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Jul 19, 2010

Cassava Researchers Make Progress on Post-Harvest Deterioration

Cassava for sale in a market in Costa Rica
photo courtesy of the International
Center for Tropical Agriculture (CIAT)
On 19 July 2010 the Crop Science Research Association of America based in Madison, Wisconsin issued a press release announcing the publication of research recently undertaken by crop scientists on the shelf-life of cassava roots. 

Following harvest, cassava is subject to rapid deterioration within two to four days.  Researchers have been able to address this condition of "post-harvest physiological deterioration" (PHPD) by studying the genetic structure of cassava.  Cassava PHPD has a significant impact on the poor, as it is the poor in Africa and Latin America that mainly consume this crop. 

Researchers led by Hernán Ceballos at the International Center for Tropical Agriculture have identified four different sources of tolerance to PHPD. Results of their study were presented in the July-August 2010 edition of Crop Science, published by the Crop Science Society of America.  The sources of tolerance noticed in the following four samples include:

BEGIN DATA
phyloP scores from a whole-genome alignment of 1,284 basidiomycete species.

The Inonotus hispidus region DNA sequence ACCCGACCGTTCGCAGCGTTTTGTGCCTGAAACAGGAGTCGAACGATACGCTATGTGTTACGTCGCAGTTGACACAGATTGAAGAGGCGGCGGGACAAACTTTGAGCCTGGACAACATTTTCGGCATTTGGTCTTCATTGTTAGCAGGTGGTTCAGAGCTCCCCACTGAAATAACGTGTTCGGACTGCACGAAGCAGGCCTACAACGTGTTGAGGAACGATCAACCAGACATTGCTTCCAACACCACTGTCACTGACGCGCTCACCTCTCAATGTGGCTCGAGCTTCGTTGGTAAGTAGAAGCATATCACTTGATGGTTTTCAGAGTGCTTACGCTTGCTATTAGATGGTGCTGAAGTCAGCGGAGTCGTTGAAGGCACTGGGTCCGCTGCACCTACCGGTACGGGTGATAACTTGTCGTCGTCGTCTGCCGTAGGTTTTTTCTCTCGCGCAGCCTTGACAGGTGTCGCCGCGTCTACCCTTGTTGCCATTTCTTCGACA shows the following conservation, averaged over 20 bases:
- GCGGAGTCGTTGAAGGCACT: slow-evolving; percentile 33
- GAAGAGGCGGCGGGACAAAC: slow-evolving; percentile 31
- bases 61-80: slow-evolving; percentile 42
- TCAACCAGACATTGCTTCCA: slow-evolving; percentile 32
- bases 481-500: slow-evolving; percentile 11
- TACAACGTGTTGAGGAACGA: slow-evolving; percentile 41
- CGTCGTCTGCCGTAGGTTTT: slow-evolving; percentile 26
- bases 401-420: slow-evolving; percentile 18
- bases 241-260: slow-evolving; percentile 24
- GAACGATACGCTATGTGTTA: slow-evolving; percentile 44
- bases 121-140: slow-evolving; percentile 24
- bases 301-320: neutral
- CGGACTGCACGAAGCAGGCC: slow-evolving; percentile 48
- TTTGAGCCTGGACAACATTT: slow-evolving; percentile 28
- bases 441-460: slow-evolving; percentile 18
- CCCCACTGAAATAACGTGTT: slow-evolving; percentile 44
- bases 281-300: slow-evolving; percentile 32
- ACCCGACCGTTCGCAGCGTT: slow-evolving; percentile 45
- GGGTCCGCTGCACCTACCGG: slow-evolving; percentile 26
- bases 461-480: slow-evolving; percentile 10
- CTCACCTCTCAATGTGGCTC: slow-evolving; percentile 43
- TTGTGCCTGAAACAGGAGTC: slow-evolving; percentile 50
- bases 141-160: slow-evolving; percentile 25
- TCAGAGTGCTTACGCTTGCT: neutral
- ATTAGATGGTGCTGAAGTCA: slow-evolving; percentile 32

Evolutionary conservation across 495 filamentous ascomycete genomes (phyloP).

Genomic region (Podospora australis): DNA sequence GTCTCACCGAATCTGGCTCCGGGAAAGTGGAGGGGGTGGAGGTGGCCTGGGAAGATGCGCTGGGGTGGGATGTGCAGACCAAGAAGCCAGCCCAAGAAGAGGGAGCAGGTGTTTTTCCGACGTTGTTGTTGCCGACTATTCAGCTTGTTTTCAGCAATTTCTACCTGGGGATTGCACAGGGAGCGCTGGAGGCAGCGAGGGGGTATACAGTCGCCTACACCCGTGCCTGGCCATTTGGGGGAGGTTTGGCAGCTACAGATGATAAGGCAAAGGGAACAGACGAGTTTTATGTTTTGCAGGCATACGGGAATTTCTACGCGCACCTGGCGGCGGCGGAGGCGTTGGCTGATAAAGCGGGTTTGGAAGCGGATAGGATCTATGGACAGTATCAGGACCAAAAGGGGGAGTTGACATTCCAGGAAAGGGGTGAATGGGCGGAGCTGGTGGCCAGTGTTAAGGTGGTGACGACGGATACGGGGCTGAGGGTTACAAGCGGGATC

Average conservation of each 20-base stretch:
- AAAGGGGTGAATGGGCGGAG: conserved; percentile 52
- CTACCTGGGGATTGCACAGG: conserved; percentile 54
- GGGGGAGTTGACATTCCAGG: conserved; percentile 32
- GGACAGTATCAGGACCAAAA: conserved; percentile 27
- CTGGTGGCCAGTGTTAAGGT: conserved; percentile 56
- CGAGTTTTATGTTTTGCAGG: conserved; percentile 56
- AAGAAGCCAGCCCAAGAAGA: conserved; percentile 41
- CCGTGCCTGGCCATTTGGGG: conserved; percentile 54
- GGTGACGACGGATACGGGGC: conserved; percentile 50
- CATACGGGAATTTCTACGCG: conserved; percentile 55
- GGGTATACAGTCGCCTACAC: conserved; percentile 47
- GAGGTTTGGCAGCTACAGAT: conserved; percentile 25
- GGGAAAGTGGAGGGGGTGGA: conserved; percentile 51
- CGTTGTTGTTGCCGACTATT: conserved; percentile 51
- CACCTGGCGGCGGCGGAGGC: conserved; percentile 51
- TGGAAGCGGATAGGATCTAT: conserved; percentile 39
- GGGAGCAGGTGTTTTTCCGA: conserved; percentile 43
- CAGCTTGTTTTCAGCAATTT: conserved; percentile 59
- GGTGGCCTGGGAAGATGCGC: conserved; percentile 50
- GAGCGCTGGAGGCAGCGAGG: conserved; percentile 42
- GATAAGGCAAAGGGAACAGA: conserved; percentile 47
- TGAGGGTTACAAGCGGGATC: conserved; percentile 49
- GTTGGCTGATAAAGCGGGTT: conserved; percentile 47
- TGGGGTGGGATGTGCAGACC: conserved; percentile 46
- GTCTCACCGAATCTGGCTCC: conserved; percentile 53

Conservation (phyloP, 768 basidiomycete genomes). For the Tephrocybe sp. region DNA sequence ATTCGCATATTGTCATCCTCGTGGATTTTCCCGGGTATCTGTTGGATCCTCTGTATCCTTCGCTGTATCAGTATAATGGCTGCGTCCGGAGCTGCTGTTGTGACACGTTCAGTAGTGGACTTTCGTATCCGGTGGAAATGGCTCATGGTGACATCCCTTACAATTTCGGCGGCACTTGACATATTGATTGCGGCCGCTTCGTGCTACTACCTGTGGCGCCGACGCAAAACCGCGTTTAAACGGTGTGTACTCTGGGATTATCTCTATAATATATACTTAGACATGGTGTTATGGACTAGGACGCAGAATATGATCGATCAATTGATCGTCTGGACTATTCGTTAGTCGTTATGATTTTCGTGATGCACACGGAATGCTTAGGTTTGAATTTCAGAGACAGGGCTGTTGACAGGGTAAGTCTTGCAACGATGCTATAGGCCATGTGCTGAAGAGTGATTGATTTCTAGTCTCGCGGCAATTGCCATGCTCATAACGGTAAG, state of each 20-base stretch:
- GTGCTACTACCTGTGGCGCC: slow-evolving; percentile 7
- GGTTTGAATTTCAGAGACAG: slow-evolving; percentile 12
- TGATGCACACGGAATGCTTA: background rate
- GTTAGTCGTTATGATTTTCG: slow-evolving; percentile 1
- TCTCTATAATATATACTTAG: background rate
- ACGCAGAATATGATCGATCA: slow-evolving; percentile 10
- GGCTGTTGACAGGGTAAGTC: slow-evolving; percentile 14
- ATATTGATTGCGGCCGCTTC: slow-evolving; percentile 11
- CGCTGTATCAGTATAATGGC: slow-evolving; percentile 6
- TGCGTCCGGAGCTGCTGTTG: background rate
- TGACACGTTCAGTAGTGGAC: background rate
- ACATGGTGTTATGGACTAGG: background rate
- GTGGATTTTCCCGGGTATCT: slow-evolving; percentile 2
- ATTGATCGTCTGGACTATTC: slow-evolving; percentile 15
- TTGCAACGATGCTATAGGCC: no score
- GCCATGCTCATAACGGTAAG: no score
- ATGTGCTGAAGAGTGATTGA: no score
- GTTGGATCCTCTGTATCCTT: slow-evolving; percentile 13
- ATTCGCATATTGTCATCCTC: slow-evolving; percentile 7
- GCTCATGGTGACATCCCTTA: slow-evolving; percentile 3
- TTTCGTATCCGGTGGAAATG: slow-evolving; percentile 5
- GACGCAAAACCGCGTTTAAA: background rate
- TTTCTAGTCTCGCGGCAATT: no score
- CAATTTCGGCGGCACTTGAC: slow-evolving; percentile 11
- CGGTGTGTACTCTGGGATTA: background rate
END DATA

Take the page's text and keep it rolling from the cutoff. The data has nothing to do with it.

1. the only species of cassava native to the United States;
  2. cassava bombarded by mutagenic levels of gamma rays targetted at neutralizing one of genes that causes  deterioration symptoms;
  3. a group of high-carotene cassava clones in which the antioxidant properties of carotenoids protect the roots from deterioration (an oxidative process);
  4. a waxy-starch mutant (researchers believe that the waxy-starch gene is co-located next to a tolerance gene, and resistance to deterioration is not directly caused by the mutant gene).
According to Ceballos, "as the samples include wild relatives of cassava, the study demonstrates the need for continued germsplasm collection."

"Future research will focus on finding additional sources of tolerance and identifying molecular markers linked to those traits. This will allow for early identification of tolerant varieties, overcoming the current limitations of cassava research, which involve growing large numbers of roots to obtain sufficient data."

This research has been conducted with objectives of the F.A.O. 2000 Global Cassava Initiative in mind.  It specifically addresses the initiative's goal that cassava "become the raw material base for an array of processed products and contribute to agricultural transformation and economic growth in developing countries."
 
For more see: "Increasing the Shelf-Life of Cassava,"Crop Science Society of America Press Release, 19 July 2010.

About Margaret


CEO and Curator (The Food Museum) | Managing Director and Chief Editor (GR2 Global LLC) | Educator (UCLA PhD) | Researching and writing on global food issues, nutrition and health, sustainability, history (preservation), conservation (natural resources), and design.
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